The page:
Anyway, I offered these comments because I think it's good that you're using comics to tackle serious subject matter, and that you'd want to reference a classic movie, but I think you need to revise a lot.

If you're into this pencil shading technique, you might like Renee French's comics: http://www.reneefrench.com/

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Kuzinski
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Post by Kuzinski » Fri Sep 09, 2005 1:11 am

Hitler is a so dangerous subject even for very professionnal comics artists! You should improve your skills first before treating this kind of subject. And not only your drawing skills but the way you want to tell the story. In addition is there any interesting story there? Your point seem Hitler became the worst dictator and killed 6 millions of Jewishes because he was a bad painter? This is a very old concept and this is not very relevant in my opinion. And, yes, he was a human being and yes, reasonnable people followed him to kill more and more. Iµ could tell you about his obnoxious sexual practice but maybe young people are reading my post so...
See, I am so upset talking about this man...Why don't you just draw or write an assay? Things have to be precise when talking about this man and he is not a "subject". He is what we all have to fight every day.
(Sorry for this very moral post...)
Marc
Never give up, never surrender

Veleno
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Post by Veleno » Fri Sep 09, 2005 4:24 pm

Meh. Was worried that people would think that I’m some sort of Nazi for even considering dong something involving Hitler as a subject. I also didn't want to give the appearance that I was trying to ride on the back of the Holocaust to make my comic "interesting." It seems I've failed on both accounts. Well, that's what I get for doing a rushed job.
So lets see, I don't believe that he became a dictator and killed 11 million people total (not to trivialize the Jewish, but people don't seem to mention the rest of the people killed very often) because he was rejected from art school. My interpretation of that argument is that if perhaps he had not been rejected, he might not have gone into politics. Indirect causation rather than direct causation.

Also, I wouldn't call Hitler a bad painter...while he was rejected from art school, they recommended that he go into architecture instead. He had skill with paintings of buildings, but had a poor grasp of the human figure.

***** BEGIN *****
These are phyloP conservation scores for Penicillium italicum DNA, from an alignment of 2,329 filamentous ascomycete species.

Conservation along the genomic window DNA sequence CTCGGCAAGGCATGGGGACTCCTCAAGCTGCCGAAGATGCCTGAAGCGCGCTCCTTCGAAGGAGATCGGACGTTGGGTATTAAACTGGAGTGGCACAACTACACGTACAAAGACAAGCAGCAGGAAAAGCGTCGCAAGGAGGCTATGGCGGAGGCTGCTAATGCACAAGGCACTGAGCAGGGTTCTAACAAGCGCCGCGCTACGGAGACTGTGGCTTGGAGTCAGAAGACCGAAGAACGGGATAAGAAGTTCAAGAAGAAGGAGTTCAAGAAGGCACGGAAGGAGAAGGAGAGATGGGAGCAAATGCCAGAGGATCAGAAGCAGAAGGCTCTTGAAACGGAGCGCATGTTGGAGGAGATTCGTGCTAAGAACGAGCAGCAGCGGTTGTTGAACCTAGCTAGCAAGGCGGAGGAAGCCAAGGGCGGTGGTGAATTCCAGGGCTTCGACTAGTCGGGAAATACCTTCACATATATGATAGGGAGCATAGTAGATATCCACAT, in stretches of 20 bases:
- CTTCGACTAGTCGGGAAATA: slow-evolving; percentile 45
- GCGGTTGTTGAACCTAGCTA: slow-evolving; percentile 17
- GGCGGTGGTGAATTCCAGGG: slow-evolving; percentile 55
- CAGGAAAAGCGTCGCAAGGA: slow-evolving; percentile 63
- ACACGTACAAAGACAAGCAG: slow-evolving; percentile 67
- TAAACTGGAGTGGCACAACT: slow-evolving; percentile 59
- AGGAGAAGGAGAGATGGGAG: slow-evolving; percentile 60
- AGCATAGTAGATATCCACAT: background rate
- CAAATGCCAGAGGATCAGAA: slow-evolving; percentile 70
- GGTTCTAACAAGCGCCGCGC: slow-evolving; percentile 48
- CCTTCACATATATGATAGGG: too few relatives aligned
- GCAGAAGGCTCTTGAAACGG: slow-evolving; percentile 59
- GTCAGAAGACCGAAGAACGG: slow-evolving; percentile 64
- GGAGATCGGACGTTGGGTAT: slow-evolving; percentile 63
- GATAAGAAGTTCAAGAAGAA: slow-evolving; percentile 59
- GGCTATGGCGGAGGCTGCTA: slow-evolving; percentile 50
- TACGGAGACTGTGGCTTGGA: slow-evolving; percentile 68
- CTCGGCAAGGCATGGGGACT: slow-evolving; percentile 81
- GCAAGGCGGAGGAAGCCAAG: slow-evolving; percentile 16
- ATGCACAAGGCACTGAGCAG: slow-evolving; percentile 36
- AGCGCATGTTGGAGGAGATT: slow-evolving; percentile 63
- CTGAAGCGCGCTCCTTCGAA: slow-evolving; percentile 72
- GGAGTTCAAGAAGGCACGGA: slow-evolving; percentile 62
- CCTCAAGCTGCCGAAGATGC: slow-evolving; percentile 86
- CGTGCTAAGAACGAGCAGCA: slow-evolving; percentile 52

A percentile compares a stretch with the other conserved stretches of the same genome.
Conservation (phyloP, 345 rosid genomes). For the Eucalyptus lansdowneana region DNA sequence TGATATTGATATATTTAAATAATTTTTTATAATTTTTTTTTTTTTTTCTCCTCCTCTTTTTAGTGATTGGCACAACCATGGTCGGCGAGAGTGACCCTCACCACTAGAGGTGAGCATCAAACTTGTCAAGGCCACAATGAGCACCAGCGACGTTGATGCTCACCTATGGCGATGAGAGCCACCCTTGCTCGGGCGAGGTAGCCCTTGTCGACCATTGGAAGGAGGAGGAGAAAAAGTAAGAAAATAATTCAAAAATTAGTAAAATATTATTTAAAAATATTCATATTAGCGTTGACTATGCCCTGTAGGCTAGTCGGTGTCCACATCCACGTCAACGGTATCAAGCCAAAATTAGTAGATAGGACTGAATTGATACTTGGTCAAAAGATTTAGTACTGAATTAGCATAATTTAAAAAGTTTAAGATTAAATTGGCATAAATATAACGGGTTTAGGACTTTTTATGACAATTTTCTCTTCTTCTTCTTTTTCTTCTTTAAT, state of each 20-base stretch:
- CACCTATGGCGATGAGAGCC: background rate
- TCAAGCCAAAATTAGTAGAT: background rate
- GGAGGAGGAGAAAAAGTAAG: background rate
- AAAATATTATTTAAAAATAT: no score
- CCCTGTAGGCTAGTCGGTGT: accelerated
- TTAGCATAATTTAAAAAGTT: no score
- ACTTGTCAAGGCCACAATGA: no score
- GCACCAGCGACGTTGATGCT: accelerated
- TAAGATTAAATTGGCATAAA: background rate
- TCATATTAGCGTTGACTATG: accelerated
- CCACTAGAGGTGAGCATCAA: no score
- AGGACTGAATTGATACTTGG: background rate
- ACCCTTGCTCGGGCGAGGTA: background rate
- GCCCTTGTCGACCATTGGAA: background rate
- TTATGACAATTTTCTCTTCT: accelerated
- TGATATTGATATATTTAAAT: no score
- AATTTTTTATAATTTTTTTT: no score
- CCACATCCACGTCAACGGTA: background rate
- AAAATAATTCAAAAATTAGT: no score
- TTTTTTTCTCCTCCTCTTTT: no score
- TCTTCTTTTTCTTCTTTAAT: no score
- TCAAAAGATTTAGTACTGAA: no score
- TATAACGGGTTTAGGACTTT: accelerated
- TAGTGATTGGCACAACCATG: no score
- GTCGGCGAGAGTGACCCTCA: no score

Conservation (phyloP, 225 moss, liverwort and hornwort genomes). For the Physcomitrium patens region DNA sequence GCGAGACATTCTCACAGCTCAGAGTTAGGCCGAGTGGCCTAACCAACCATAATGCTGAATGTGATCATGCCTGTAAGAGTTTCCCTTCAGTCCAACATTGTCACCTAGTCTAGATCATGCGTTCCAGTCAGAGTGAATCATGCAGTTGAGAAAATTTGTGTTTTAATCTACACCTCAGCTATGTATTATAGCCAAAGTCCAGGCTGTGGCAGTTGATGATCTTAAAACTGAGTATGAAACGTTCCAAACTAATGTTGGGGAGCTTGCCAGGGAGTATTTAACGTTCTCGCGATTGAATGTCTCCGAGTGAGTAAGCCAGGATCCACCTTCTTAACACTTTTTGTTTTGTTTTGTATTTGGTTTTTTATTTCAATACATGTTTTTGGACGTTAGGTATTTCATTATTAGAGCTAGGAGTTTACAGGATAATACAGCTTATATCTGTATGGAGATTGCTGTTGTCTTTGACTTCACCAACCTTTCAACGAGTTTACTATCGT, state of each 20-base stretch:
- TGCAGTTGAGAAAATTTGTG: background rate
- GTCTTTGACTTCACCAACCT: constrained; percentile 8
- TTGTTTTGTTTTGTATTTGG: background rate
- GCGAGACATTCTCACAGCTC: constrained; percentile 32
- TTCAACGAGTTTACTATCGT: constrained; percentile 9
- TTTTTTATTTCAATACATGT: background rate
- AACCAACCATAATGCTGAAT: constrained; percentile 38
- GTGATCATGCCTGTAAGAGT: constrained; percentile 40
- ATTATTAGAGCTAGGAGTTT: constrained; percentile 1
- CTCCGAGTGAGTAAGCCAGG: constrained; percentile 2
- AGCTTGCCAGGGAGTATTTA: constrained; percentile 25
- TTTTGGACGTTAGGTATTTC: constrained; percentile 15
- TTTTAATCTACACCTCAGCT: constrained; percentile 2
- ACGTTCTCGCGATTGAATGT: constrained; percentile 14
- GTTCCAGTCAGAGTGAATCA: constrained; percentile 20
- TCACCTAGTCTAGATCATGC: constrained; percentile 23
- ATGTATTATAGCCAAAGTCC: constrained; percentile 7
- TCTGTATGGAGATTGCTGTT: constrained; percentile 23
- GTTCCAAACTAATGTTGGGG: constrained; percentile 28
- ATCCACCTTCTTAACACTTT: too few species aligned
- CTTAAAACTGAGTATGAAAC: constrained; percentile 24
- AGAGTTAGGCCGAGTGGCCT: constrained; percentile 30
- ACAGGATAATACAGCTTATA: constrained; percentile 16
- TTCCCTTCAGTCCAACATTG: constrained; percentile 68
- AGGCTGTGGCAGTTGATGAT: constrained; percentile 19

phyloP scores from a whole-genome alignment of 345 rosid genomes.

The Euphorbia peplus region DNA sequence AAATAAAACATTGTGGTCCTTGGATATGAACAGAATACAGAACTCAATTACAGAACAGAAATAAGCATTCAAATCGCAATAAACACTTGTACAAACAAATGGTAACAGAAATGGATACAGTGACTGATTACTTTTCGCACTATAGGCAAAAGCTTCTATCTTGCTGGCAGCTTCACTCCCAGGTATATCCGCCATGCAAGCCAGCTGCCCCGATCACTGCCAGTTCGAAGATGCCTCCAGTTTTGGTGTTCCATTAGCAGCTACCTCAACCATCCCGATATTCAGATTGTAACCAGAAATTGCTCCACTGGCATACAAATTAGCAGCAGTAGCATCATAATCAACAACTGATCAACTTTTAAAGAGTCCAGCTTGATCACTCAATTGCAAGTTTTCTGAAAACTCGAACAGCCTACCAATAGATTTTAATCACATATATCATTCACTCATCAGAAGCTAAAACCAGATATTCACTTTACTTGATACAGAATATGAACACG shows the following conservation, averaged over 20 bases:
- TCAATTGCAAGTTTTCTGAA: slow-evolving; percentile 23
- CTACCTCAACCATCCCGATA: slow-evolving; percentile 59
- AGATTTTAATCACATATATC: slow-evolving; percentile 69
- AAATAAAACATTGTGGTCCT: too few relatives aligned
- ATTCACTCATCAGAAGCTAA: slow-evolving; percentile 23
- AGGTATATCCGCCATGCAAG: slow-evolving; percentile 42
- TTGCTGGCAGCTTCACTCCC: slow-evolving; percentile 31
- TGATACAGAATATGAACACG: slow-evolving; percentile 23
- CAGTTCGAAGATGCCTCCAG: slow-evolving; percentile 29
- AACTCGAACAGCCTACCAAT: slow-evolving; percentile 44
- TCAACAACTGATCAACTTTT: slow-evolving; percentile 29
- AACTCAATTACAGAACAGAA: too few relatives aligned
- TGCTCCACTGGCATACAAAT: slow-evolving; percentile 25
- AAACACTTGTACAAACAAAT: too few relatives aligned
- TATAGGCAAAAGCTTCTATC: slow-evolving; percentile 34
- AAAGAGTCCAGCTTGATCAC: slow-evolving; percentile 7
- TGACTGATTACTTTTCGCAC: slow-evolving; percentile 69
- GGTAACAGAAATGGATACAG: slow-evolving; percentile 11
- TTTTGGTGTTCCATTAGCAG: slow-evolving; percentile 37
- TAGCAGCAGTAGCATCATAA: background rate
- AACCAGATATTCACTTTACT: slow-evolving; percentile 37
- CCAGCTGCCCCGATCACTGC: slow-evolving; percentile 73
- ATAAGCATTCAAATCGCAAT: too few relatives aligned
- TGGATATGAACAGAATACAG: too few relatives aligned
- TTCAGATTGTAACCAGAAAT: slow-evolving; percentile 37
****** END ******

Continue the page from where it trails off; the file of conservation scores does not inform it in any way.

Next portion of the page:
I wouldn't call this a bad painting:
Image

Though also as for the rosebud thing...I admit I was being way too direct showing "Rosebud" on the brush. It was supposed to be just an obscure reference, but I screwed it up. If I redo the comic, I will most likely leave in the reference, but have it be less noticeable (in the background of an image...something that people will pass over on a first glance and will appear to have no significance if they do not have the knowledge to understand the reference). Also, rosebud wasn't supposed to be a name he gave the brush, but rather as the name of its manufacturer.

Well, anyways, thanks for the comments. Ah, well. Back to the drawing board.
Build a man a fire, and he will be warm for a day. Set a man on fire, and he will be warm for the rest of his life.

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Elias
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Post by Elias » Wed Sep 21, 2005 6:46 pm

I don't know if I'm alone here, but I actually really liked the rosebud reference. I think you might need to spend a little more time refining the comic however. With a subject as delicate as the Holocaust, it pays a great deal to put in the extra time required to make sure people know where you are coming from. I really like the idea behind it by the way. I believe very strongly that even within the most twisted human beings is a spark of humanity. That of god, if you will, even if that light has been very deeply obscured by uncounted layers of darkness. It brings up the question: does absolute evil exist? Indeed, the Holocaust is often cited as a testament to that. Anyhow, your comic brings up some interesting questions, I just think the art needs to be given the same level of attention as the subject matter warrents.
I thought it was Tangiers I wanted...